Years ago, we had a CST-100 mockup spacecraft in the high bay at our building at Ellington.  I was tasked to install some lipstick cameras inside so that when the engineers and Astronauts were working inside, we could see and record what they were doing and talking about.  Lipstick cameras are small HD cameras that are cylindrical in shape and a little larger than a tube of lipstick. In fact, if you did not know what they were, you probably would not guess that it was an HD camera.  I requested four lipstick cameras from Boeing in Seattle which they promptly sent.  When we unboxed them, there were two new ones still in the original packaging.  One looked new but was obvious that it had been used before.  The fourth one was wrapped in bubble wrap and looked like it had been abused. The paint was chipped and it had a small dent on the side. 

We mounted the new ones in the prime areas of the spacecraft mockup to see close up shots of the people in the seats, the third one with an overall view of the flight deck and the last one, the beat up one, at the hatch looking in. 

When we did a test recording, the video quality varied.  At first, we thought it was due to the lighting.  We changed the lighting best we could within limits of what is supposed to be inside the spacecraft.  In other words, we could not add any lights, only adjust what was in there best we could.  Not much difference. I moved the cameras around and we got a little better video.  Then I had the idea of moving the beat-up camera into one of the primary positions.  When we did a short recoding of where it was now, I could not believe the difference, the quality was night and day.  That beat up camera had such a better picture that we kept in in one of the primary locations.

Later I called the guy in Seattle that sent us those cameras.  I asked him about that beat up one.  He said that they used it on the first 787 test flights. It was mounted to one of the landing gears and flew through all kinds of conditions.  It flew through extreme weather with the gears down and up.  They landed on a runway that had 6 inches of water to test the aircrafts response to high speed in water and how it stopped.  He said that camera performed flawlessly for all the aircraft tests.  He went on to say that when they were removing it from the landing gear, they accidently dropped it, that is where the dent came from.  When they got back inside, they tested the camera to see if it worked after being dropped. It still made great video.  Since it had out performed in all aspects of tough conditions, they sent it to us since we were going to use it in the spacecraft mock-up.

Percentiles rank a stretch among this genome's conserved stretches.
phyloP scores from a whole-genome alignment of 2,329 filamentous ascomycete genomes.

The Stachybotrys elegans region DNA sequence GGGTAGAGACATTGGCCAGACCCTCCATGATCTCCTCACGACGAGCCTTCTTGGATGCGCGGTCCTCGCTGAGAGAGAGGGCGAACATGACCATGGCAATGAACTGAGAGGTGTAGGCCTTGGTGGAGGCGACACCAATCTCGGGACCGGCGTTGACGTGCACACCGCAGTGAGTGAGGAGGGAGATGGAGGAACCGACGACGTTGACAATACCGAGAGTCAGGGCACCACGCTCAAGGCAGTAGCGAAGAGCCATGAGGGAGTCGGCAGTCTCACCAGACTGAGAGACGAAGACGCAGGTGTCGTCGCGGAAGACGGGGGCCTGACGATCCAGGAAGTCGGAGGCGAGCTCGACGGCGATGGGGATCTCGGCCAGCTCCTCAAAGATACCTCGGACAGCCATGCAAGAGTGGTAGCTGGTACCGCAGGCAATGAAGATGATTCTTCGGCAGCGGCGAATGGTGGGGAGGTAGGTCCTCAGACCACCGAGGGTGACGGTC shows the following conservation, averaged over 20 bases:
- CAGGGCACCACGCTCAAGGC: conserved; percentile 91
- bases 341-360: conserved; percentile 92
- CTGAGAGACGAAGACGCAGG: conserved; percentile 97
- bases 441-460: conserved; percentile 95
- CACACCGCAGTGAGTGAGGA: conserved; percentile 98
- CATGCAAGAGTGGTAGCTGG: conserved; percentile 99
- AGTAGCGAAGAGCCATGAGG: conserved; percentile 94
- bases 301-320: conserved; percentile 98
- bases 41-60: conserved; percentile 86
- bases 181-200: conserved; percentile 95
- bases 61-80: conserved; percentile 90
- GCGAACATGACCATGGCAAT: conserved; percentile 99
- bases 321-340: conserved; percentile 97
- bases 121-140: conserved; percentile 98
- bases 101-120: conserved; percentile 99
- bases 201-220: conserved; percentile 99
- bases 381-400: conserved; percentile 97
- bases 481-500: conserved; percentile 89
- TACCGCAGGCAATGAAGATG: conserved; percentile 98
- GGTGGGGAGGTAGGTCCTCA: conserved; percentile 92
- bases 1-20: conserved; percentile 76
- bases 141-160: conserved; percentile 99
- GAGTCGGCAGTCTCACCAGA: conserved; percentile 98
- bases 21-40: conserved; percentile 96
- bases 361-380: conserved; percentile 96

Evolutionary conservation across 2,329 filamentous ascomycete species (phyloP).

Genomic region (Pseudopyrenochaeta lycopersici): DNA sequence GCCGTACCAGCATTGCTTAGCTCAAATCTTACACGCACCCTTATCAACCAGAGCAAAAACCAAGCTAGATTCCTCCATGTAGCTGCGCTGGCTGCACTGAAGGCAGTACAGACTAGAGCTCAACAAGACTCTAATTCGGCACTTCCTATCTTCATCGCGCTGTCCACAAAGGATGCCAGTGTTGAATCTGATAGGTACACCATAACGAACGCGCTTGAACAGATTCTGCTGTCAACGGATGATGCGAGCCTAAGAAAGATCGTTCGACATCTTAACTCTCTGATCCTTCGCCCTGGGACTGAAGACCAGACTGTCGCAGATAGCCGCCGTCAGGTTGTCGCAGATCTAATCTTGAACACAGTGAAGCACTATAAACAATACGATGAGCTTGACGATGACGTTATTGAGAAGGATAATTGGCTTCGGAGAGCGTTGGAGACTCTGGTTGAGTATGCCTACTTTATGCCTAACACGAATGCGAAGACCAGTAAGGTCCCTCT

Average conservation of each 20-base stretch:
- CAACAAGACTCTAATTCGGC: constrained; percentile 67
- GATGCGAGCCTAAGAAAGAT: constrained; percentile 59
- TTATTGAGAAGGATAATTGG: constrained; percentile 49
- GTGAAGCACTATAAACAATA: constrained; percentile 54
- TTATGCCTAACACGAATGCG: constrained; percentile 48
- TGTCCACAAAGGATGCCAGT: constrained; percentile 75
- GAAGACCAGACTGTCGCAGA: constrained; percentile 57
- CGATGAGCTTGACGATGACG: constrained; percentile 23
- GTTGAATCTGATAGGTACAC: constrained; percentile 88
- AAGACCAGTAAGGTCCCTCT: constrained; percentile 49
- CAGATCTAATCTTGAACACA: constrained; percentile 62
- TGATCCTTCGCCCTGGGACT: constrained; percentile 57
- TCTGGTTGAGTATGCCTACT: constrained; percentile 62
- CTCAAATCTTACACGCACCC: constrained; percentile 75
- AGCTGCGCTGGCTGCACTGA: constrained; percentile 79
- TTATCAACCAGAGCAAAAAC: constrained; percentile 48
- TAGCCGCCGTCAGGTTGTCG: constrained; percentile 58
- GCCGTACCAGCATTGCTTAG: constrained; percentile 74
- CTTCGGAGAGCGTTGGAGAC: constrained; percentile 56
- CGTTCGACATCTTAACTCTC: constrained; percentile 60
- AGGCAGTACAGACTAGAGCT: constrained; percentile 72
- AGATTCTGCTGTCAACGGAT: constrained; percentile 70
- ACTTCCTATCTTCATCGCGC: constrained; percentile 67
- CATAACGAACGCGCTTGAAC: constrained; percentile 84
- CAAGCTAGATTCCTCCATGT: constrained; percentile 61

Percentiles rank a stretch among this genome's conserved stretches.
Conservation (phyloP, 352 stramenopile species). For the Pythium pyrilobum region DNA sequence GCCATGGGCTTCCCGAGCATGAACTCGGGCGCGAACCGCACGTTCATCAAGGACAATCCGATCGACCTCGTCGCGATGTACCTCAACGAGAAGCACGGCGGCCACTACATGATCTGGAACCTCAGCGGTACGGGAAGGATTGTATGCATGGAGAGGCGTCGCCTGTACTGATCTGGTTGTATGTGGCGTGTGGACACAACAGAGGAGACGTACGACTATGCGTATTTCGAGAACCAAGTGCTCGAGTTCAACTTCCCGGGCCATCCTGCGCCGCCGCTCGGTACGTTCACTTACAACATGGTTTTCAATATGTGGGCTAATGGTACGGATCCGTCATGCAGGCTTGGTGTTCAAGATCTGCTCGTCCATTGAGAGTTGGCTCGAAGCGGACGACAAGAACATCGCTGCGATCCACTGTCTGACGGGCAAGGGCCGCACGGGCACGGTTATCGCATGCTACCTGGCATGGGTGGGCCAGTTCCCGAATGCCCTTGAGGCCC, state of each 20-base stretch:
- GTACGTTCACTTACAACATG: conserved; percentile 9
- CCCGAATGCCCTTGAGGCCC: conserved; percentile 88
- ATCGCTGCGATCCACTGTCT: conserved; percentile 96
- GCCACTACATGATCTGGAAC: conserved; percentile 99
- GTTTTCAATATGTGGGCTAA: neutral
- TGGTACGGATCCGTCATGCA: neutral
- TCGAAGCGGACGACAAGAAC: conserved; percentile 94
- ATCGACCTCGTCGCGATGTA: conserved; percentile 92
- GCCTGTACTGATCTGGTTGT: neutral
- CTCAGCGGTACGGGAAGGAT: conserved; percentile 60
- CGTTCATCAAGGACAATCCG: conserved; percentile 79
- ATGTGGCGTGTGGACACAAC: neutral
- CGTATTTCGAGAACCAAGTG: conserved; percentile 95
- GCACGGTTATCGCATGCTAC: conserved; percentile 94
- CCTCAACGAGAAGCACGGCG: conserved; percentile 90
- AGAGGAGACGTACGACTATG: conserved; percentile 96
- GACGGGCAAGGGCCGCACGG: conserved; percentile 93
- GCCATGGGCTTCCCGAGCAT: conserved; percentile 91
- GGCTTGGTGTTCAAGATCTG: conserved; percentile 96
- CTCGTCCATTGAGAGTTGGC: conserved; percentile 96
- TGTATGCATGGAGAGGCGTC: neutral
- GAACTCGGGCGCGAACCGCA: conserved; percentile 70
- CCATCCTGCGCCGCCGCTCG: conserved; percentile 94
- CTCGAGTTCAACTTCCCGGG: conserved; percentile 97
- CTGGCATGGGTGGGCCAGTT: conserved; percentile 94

Funny thing about that batch of lipstick cameras, they were all the same brand and model and purchased at the same time, yet this one stood out as the best performer.  

I learned something from this.  Appearances can be deceiving.  The brand-new ones that had never been used should have been the better performers.  The one that went through extreme conditions should have been the lesser performer and probably left on the shelf.  But it ended up being so much better than the others.

I think of how I react to people according to their appearance.  Some of the best and smartest people are not the ones you would think judging by appearance.  Some people who have been through some really tough times have so much to offer as a survivor that we should pay more attention to them.